The Rebel defense struggled mightily in 2016. They ranked No. 100 or lower nationally in every major statistical category except one (No. 66 in pass efficiency defense). Ole Miss was 5-7 overall as a result.
The defensive line was widely regarded as a strong group, even when things were at their worst. But it’s hard to shake the ugliness of the numbers, and gone are a pair of starters in defensive tackle D.J. Jones and defensive end John Youngblood. Ole Miss did receive positive news in the return of Marquis Haynes, who opted to hold off on NFL Draft entree and play out his senior season.
“He’s doing well,” Roach said of Haynes. “Not just to single him out, but all those defensive ends, it’s been a transition for them. We’re teaching them different things. These kids have been remarkable. They’ve done everything we’ve asked them to do to continue to improve. I’m proud of that. We’ve got to keep chopping wood. It’s been good. They’ve taken on this challenge and done well. We’ve got to keep working and know there’s a big picture in mind that we’re all trying to accomplish.”
Roach has plenty of options as Ole Miss attempts to rebuild its defense from the inside out.
It starts with Haynes, an All-SEC third team selection as a junior who currently ranks third in school history with 24.5 career sacks. He’s fourth with 36.5 tackles for loss. Haynes led Ole Miss in tackles for loss, sacks, forced fumbles and sacks a year ago.
Roach said Haynes’ abilities as a pass rusher are well-established. However, he believes Haynes can improve on run defense.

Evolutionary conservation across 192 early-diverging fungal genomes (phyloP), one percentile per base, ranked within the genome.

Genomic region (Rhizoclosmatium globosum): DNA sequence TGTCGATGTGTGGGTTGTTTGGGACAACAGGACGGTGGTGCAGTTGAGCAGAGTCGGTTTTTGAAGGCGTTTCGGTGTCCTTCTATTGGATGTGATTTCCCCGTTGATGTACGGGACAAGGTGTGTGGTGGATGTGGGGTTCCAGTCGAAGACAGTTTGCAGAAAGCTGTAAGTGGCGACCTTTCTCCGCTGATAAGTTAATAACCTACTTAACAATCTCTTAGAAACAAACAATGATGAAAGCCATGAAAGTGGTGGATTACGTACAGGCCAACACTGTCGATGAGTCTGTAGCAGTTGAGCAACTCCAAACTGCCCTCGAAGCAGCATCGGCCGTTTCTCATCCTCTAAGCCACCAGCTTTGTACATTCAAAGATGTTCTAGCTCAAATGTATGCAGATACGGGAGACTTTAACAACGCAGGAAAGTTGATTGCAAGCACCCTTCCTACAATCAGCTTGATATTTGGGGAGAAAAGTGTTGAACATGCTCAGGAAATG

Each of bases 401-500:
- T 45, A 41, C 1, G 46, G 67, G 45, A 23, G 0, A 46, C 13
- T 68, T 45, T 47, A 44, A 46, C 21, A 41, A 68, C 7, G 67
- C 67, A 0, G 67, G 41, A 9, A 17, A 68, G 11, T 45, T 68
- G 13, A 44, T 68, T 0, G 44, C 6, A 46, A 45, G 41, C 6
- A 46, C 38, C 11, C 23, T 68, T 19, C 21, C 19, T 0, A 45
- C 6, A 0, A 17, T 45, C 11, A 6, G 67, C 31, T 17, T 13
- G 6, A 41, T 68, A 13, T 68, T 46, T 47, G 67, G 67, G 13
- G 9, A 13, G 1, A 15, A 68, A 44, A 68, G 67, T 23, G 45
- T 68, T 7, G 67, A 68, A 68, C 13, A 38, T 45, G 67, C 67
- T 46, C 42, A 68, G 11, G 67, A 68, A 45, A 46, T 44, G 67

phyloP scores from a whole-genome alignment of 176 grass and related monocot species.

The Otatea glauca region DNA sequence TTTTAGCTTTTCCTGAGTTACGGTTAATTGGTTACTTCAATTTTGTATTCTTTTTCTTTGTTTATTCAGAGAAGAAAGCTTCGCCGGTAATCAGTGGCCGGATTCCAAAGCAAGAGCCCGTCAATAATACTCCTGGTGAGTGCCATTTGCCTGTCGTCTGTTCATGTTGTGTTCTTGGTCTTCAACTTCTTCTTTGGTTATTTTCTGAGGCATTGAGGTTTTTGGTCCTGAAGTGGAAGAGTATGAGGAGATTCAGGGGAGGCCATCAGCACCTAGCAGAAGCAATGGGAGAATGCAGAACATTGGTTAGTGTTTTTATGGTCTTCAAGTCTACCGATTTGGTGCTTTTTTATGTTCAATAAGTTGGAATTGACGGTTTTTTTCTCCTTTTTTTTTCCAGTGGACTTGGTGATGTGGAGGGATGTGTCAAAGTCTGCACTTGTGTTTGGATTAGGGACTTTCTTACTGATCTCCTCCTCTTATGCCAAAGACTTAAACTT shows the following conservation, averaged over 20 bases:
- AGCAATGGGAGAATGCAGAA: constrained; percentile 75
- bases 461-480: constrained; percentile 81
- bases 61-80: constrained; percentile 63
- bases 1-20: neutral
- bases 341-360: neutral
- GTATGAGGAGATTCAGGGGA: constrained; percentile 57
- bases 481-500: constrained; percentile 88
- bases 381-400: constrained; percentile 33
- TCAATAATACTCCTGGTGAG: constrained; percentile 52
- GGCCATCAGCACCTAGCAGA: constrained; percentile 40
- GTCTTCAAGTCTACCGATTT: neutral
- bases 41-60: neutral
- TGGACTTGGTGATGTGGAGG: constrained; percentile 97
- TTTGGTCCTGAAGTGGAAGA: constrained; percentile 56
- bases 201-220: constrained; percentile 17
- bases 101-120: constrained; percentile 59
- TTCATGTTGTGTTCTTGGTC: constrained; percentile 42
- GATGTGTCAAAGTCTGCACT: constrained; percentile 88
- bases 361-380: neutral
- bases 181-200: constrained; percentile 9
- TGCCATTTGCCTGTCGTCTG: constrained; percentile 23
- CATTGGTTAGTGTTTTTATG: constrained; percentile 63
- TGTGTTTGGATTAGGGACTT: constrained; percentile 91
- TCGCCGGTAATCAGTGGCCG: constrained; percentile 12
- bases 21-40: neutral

“Obviously he can rush the passer,” Roach said. “That’s a known fact across the league. But most importantly is stopping the run. We’ve got to be better at stopping the run. With him, of course a great athlete, a great kid and a great competitor. I think it’s a little different. It’s kind of like Shaquille O’Neal. He’s a really good dunker, but where he struggles at is shooting free throws. So we’ve got to shoot more free throws, and that means stopping the run and work on stopping the run. The other stuff will come natural. That’s natural, God-given ability. Obviously we can tune some stuff up, but we’ve got to be able to stop the run. If we don’t stop the run, they’re never going to throw the ball.”
Redshirt junior Victor Evans and redshirt sophomore and Syracuse transfer Qaadir Sheappard are competing to start opposite Haynes. Roach has liked what he’s seen from the battle.
“There’s no drop-off between the two,” he said. “They’re both great players and great competitors and really good kids. For me to say that one’s ahead of the other, I don’t think that’s fair to say. We still have practices left. Maybe one pulls ahead of the other, but right now, they’re both working hard, they’re both learning the system and they’re both doing what we need them to do to play winning football.”
Breeland Speaks was thought to be a breakout candidate as a redshirt sophomore. However, consistency was an issue. He appeared in 12 games, registering 28 total tackles. He had 32 total tackles in but one additional game played in 2015.